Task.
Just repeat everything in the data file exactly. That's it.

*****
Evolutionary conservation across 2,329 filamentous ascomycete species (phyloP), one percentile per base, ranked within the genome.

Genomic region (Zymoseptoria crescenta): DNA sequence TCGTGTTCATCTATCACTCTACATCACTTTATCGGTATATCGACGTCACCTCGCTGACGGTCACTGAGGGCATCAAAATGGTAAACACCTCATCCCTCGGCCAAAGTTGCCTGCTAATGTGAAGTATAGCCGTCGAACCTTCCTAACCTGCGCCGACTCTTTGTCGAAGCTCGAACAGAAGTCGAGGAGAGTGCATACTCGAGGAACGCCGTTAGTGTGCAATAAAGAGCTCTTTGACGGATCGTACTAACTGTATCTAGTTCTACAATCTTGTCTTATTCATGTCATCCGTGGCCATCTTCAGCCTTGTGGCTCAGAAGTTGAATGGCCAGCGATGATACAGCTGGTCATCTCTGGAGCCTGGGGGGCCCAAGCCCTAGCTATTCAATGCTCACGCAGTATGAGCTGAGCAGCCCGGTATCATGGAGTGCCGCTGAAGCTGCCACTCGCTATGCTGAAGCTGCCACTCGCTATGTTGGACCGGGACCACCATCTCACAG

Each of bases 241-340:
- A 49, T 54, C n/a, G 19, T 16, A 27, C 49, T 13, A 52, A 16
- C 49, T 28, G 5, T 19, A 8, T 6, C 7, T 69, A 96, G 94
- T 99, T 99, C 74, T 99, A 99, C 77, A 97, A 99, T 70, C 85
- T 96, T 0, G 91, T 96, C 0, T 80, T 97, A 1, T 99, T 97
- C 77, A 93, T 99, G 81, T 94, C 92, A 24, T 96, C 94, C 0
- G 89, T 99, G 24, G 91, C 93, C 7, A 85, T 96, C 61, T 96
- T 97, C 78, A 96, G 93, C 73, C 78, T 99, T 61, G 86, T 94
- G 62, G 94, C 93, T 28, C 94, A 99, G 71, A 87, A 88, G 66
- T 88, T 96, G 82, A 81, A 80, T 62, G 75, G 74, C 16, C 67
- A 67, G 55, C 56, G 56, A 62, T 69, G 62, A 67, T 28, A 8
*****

Evolutionary conservation across 2,329 filamentous ascomycete species (phyloP), one percentile per base, ranked within the genome.

Genomic region (Zymoseptoria crescenta): DNA sequence TCGTGTTCATCTATCACTCTACATCACTTTATCGGTATATCGACGTCACCTCGCTGACGGTCACTGAGGGCATCAAAATGGTAAACACCTCATCCCTCGGCCAAAGTTGCCTGCTAATGTGAAGTATAGCCGTCGAACCTTCCTAACCTGCGCCGACTCTTTGTCGAAGCTCGAACAGAAGTCGAGGAGAGTGCATACTCGAGGAACGCCGTTAGTGTGCAATAAAGAGCTCTTTGACGGATCGTACTAACTGTATCTAGTTCTACAATCTTGTCTTATTCATGTCATCCGTGGCCATCTTCAGCCTTGTGGCTCAGAAGTTGAATGGCCAGCGATGATACAGCTGGTCATCTCTGGAGCCTGGGGGGCCCAAGCCCTAGCTATTCAATGCTCACGCAGTATGAGCTGAGCAGCCCGGTATCATGGAGTGCCGCTGAAGCTGCCACTCGCTATGCTGAAGCTGCCACTCGCTATGTTGGACCGGGACCACCATCTCACAG

Each of bases 241-340:
- A 49, T 54, C n/a, G 19, T 16, A 27, C 49, T 13, A 52, A 16
- C 49, T 28, G 5, T 19, A 8, T 6, C 7, T 69, A 96, G 94
- T 99, T 99, C 74, T 99, A 99, C 77, A 97, A 99, T 70, C 85
- T 96, T 0, G 91, T 96, C 0, T 80, T 97, A 1, T 99, T 97
- C 77, A 93, T 99, G 81, T 94, C 92, A 24, T 96, C 94, C 0
- G 89, T 99, G 24, G 91, C 93, C 7, A 85, T 96, C 61, T 96
- T 97, C 78, A 96, G 93, C 73, C 78, T 99, T 61, G 86, T 94
- G 62, G 94, C 93, T 28, C 94, A 99, G 71, A 87, A 88, G 66
- T 88, T 96, G 82, A 81, A 80, T 62, G 75, G 74, C 16, C 67
- A 67, G 55, C 56, G 56, A 62, T 69, G 62, A 67, T 28, A 8